Radiation sensors for cities
Shaken by the discovery of Cobalt-60, a radioactive isotope, in a densely populated west Delhi neighbourhood and ensuing panic, the government is considering installing a network of special radiation sensors in metropolitan areas.Updated: Apr 13, 2010 23:06 IST
Shaken by the discovery of Cobalt-60, a radioactive isotope, in a densely populated west Delhi neighbourhood and ensuing panic, the government is considering installing a network of special radiation sensors in metropolitan areas.
“We are planning to install area radiation monitors at strategic locations,” said SA Hussain, head of the radiological safety division at the Atomic Energy Regulatory Board, the government body that monitors radioactive waste disposal in the country. As per the still under-discussion plan, a network of radiation monitors spanning major metros would be set up and connected to a central control room.
Radiation monitors are small boxes that can detect gamma rays, radioactive waves emitted by radioactive isotopes like Cobalt-60, Cesium-137 and Iridium-192. Such sensors can monitor a wide area, cost about 1 lakh each, and are already used at nuclear power plants.
“We will need to install these boxes in the cities because that’s where our industries are,” said Hussain. “India’s population density in the cities is very high.”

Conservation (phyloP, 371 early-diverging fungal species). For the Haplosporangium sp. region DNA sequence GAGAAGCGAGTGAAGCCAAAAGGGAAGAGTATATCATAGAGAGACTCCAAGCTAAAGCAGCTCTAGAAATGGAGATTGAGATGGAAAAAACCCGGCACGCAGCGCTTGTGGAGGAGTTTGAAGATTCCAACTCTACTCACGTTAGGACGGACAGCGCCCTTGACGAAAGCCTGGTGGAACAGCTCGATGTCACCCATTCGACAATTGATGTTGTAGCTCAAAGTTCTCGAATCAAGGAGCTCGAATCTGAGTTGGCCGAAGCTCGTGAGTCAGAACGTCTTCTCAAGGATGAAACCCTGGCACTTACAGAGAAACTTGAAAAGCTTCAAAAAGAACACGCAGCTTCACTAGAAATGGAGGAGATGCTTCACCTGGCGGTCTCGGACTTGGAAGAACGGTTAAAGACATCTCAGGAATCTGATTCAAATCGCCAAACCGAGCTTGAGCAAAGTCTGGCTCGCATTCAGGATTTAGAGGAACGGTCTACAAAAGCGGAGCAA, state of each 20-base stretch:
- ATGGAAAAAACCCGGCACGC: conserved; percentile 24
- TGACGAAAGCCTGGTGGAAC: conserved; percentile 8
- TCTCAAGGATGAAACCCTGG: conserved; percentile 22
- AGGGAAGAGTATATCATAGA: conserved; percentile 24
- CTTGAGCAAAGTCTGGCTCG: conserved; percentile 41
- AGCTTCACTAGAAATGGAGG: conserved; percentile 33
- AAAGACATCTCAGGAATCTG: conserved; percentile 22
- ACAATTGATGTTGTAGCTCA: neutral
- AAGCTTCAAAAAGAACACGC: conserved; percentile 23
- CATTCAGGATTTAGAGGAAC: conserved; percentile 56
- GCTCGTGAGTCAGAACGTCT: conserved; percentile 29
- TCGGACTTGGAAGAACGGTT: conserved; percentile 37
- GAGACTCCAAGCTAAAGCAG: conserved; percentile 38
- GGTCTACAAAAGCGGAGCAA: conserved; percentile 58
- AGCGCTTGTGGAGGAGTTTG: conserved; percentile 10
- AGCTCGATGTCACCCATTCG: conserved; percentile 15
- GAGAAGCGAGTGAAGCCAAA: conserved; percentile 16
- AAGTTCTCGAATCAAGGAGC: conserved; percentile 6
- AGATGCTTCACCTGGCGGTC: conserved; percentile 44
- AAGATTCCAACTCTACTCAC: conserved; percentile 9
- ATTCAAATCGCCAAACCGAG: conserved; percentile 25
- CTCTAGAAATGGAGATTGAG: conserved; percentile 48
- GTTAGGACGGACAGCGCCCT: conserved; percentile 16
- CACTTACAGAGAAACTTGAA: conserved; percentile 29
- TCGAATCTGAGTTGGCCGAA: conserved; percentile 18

Hussain’s remarks come after union science and technology minister Prithviraj Chavan said Thursday that the government is planning to institute special safety measures in the scrap metal industry.
Experts doubt if radiation sensors will solve the problem that led to the radiation leak: poor enforcement of existing rules for disposal of radioactive waste.
“In India we have better laws than most countries, but the laws are not enforced,” said R.G. Pillay, professor, department of nuclear and atomic physics at the Tata Institute of Fundamental Research in Mumbai.
As per UN standards that are in place in India, hospitals that use radiation machines must be inspected regularly by the AERB. The people operate these machines should be trained in radiation safety.
It would be even more worrying if the contaminated waste had come from abroad, as some sources have suggested. As per Indian law, all imported scrap material sold on the open market must be evaluated. This can include a radioactivity test, as it is fairly easy to perform.
Imported scrap should have documentation showing its origin, although the radioactive material in West Delhi had no such documentation.
“Customs agents have the wherewithal to conduct the checks,” said Pillay.
The Environment Ministry monitors all hazardous wastes except radioactive waste, a source at the environment ministry told HT.
Although AERB monitors radioactive waste, in practice the burden falls upon the National Disaster Management Authority to handle radiation leakages, even though it does not specialize in radioactive waste handling. If the central radiation monitoring network were put into effect, it would fall under NDMA.
First Published: Apr 13, 2010 23:03 IST